The Kawasaki Teryx line of UTVs hit the market in 2008, at the time it was one of the few UTVs on the market that wasn’t solely focused on utility. Since then, they’ve become more focused on recreational performance, though the base model (2-seat) Teryx and Teryx S LE are still 600 lbs. cargo bed capacity and towing capacity of up to 1,300 lbs. If you want utility (with added feel), then the Kawasaki MULE has always been your go-to.

Since 1988, the MULE (Multi-Use Lightweight Equipment) has been at the forefront of the “doing the heavy lifting” category, and Kawasaki has made sure that this mantra continues with the new versions. We took a close look at the MULE PRO-FX EPS LE at Husker Harvest, and it’s easy to see why it’s such a consistently popular workhorse. With an 812cc liquid-cooled 4-stroke engine, the MULE PRO-FX EPS LE boasts a curb weight of 999 lbs. cargo bed capacity and 2,000 lbs. towing capacity.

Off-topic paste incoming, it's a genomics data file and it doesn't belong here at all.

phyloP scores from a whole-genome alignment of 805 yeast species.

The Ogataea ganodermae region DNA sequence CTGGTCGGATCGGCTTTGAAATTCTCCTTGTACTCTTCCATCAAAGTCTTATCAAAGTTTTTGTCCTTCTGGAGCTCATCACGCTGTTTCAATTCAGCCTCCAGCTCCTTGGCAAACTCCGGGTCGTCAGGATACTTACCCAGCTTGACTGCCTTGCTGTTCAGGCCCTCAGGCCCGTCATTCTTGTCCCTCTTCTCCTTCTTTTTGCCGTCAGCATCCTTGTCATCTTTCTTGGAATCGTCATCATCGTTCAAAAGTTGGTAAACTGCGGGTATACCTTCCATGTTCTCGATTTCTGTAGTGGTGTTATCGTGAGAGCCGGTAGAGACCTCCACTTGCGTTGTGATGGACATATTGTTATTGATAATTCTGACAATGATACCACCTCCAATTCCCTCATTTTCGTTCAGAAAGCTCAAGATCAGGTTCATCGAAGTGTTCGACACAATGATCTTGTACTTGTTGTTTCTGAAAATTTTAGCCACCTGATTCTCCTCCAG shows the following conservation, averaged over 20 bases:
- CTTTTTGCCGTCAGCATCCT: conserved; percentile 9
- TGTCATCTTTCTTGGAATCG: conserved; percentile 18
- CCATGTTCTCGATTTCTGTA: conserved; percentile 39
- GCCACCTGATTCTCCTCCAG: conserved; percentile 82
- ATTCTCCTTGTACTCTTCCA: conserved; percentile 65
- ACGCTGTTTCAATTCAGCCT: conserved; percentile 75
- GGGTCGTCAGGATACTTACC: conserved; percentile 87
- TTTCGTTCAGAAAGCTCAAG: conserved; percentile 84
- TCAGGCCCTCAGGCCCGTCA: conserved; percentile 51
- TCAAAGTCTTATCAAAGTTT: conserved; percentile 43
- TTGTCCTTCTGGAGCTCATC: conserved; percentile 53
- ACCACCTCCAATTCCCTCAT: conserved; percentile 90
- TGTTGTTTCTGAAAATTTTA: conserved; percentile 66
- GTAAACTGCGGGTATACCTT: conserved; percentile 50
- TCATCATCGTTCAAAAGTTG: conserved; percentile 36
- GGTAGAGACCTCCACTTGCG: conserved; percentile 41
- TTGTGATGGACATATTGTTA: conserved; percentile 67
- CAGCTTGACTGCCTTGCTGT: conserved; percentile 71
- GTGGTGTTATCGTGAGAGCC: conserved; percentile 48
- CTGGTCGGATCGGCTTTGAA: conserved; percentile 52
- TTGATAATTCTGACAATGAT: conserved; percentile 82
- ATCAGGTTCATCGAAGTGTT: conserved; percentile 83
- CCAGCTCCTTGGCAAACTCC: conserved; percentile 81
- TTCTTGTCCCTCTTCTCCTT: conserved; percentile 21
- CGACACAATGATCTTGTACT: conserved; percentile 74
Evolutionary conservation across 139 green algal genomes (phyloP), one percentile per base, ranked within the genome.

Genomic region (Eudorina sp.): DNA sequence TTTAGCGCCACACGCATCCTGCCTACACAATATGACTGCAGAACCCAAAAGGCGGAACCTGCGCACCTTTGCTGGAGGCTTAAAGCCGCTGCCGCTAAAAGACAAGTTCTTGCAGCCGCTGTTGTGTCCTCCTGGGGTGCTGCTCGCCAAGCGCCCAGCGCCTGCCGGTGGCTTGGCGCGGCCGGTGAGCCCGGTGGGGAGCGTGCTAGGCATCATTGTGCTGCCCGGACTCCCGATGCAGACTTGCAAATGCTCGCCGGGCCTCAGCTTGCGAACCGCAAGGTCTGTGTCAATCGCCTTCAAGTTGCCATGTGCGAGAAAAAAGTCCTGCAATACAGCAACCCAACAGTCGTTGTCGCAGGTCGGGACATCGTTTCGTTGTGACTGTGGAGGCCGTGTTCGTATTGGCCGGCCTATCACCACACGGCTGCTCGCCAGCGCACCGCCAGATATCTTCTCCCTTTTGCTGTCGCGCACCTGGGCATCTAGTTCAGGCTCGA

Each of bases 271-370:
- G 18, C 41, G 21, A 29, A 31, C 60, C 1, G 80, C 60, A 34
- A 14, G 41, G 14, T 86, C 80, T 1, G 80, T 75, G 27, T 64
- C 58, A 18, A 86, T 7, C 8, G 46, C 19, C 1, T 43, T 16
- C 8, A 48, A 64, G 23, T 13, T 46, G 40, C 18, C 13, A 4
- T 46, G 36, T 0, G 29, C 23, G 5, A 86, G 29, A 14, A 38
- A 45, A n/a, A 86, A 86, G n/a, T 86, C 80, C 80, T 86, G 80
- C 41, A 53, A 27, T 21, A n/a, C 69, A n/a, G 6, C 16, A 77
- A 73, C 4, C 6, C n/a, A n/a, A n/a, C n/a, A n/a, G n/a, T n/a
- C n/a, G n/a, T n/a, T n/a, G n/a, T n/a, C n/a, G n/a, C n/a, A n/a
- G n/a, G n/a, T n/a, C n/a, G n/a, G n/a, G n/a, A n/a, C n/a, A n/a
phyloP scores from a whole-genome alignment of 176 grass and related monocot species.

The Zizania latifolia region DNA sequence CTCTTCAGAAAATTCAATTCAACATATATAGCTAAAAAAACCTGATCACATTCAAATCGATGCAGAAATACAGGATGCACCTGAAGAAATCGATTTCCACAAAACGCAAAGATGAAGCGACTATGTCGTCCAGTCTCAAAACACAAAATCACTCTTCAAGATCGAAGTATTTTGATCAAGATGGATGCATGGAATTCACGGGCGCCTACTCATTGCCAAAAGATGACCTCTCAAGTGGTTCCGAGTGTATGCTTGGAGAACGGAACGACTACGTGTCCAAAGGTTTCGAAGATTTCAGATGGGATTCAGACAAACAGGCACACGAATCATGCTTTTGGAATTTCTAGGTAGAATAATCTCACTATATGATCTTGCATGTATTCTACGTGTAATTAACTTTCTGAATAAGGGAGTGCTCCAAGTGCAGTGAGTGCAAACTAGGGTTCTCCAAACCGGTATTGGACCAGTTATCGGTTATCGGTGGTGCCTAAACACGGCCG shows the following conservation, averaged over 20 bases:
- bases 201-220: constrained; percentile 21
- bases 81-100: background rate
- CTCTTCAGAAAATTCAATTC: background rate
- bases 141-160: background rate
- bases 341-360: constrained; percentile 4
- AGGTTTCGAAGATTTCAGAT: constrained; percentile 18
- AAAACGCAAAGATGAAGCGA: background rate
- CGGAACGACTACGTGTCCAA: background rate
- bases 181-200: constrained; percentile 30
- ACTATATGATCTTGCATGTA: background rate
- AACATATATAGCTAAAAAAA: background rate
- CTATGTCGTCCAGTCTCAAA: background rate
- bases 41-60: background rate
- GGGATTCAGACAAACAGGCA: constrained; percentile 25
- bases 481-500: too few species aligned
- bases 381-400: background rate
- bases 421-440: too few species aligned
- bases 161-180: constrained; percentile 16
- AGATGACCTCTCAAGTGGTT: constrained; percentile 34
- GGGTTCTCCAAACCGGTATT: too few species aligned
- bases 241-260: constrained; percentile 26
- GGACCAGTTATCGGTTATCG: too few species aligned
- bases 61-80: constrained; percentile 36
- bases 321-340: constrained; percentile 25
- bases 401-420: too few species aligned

We saw even more Teryx and Mule models (and other SUVs) on day two as we toured the entire KMM manufacturing facility. The facility was so huge that we covered nearly five miles during our 3-4 hour tour.

After an introductory presentation detailing the history of Kawasaki and KMM, we found ourselves in the factory in the consumer goods area where all the four wheelers and jet skis are made. Initially, we were greeted by several assembly lines, which showed that, above all else, Kawasaki’s production lines are designed to be flexible.

Unlike most manufacturing plants, there are usually two or three machines running on the production line at the same time. The combination of high-tech tools, control systems and manual labor allows production to run smoothly and very efficiently. In this system, workers are typically trained in multiple areas of production rather than a single task, which provides greater variety and a broader skill set overall. At the end of the line, each vehicle is tested on a “pass road” where the engine is started, full engine checks are performed, and the vehicle is put through its full range of capabilities.